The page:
x Abu Dhabi, UAE Thursday 20 July 2017

Middle class housing is needed but the market has been slow to grow

Homes The UAE is known more for its luxury high-rises than its family homes, but there is a push for affordable mid-sized housing.

In order to be satisfied, according to Machiavelli, man needs only his house and his honour. In the UAE, however, it would be more of case of happiness requiring honour and a high-rise flat, as villas and town houses are a relatively scarce commodity. The preponderance of apartment blocks doesn't just mean that most of us live high-rise lives, it also means that this type of house-style accommodation - properties with stairs, enough space for children to play and for parents to escape when their sanity is in doubt - is very ­expensive.

"Up until now, developers' focus has been on single professionals," says the property investment consultant Shehzad Naqvi. "Flats are far more prominent than villas in Dubai, Abu Dhabi and many of the other emirates. As a consequence, demand for villas is so high that prices are now crazy. We are seeing average three-bed town houses in Dubai starting at around Dh2 million." And who wants average? For more desirable and luxurious villas, the price rockets: villas on the Palm Jumeirah are currently selling for Dh30 million. One of the reasons such an imbalance has occurred is that developers can generally make more money out of apartments than villas.

"Developers favour buying a small plot of land and building sky-high, as it is more profitable," says Alex Upson of Cluttons estate agency, which sells in the Middle East. "For this reason, family housing has been in the minority - and whether this is going to change remains to be seen. "We see large villas for high-income earners, but we haven't got that many villas catering for people who earn medium incomes. For Dubai, it's a planning issue and may mean in the future that families will have to go to other emirates to find the homes they need, and commute. At the moment, it can be difficult for families to settle into life in the UAE. We've seen evidence of people with jobs lined up and who need to start, but they can't bring their families, as they don't have the housing or the schooling in place. Some people are even leaving their families ­behind in the UK until these issues can be resolved."

The developer DAMAC's latest project in Abu Dhabi, Oceanscape on Reem Island - a curved, ultra-modern, 29-floor building with ­infinity pools, overlooking the mangroves and the sea - is a good example of what is happening. A ­total of 201 units are currently ­being sold on the site in northeast Abu Dhabi, just 20 minutes from the airport - and only eight of them are town houses. The other 193 units are apartments. Prices for a three-bedroom town house start at Dh4.74 million.

So far, property developments in the more emerging emirates - including Ras al Khaimah, Ajman and Umm al Qaiwain - appear to be targeting investors, who tend to favour apartments. "We're still not seeing villas built in Ras al Khaimah," says Cluttons' Upson. "Developers there still seem to be focusing on investor demand and not on end users. Abu Dhabi, which has an older profile of buyers, rather than young singles, needs to develop more family units soon. Aldar, one of the largest developers ­doing a lot of the big, master-planned projects, seems to be starting to think about building for a larger section of end users."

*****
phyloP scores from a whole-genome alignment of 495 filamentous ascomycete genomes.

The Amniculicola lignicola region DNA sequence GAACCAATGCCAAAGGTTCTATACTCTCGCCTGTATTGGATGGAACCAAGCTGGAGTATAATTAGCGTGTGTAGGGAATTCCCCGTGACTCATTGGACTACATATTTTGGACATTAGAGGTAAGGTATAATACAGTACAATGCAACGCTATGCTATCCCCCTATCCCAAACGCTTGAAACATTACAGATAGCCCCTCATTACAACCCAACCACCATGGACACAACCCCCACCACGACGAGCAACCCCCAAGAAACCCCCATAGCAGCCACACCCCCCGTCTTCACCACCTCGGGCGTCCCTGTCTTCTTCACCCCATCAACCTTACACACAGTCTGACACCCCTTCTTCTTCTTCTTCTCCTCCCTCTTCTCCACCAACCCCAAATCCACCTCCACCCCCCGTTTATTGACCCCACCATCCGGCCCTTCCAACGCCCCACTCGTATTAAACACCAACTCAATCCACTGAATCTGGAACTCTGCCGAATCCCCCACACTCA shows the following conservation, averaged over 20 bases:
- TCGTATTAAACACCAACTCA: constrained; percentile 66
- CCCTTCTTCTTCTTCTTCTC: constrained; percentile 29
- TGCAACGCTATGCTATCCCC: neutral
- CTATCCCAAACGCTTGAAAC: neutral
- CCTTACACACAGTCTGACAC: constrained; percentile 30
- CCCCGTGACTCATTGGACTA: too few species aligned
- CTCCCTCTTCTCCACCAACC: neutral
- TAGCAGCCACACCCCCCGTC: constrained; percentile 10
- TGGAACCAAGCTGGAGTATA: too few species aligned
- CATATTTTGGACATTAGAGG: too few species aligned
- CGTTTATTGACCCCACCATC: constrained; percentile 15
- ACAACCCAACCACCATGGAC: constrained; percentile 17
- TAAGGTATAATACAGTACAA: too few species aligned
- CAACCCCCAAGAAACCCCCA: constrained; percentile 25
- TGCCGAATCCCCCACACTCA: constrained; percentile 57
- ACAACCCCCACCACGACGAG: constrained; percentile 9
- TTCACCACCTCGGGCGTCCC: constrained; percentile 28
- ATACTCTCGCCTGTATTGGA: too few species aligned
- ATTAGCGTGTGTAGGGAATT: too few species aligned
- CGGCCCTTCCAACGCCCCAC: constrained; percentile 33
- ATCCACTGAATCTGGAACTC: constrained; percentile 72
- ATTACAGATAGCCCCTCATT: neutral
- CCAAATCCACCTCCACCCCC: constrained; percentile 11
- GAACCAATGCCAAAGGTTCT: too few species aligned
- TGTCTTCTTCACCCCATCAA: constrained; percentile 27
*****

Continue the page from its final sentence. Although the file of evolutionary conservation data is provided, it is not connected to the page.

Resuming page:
Similarly, Dubai has villas and town houses in the pipeline - due to be built in the next two years - but for the moment families are having to be patient. "We're in a maturing economy," says Gregg Downer, Nakheel's Dubai-based general manager of development for its Al Furjan ­development. "I suspect earlier on it was more young professionals who were after property in Dubai; now there is a strong economy to attract families. Nakheel, and to some extent Emaar, are addressing this need, but it is a catch-up process. All Nakheel projects are very much focused on the community aspects. We are selling 4,000 units at Al Furjan, south of the Palm ­Jumeirah, for example, and half of these are villas and town houses. Here, three-bed town houses start at Dh2.3 million and villas at Dh 3.5 million. The development will consist of four villages, each with its own centre, and walking and cycle paths to connect the villages. There will be two schools - one with 1,700 places - medial facilities and gyms.

"We did look at the market needs and saw the gaps. We recognised that the need for three-bed terraced homes wasn't being serviced as well as it could, or the six-bed villas. The smaller and larger ­family homes weren't being provided for." Downer acknowledges that the market is currently restrictive for families, but he believes customers in Dubai are willing to wait. The end of this year until 2012 will see a good supply of family homes being built, he promises. On the question of affordability, he says that while Dh2.3 million for a town house is a lot of money, the overall cost of living in Dubai is less and so families generally have more expendable income.

"I get a sense that people are spending more of their monthly salaries on their property here - and that they can afford to because of the low cost of living. The capital growth here has bedazzled the critics, so people see that by putting their money into their property they are making a sound investment both in terms of shelter, lifestyle and money. People are very focused on purchasing here."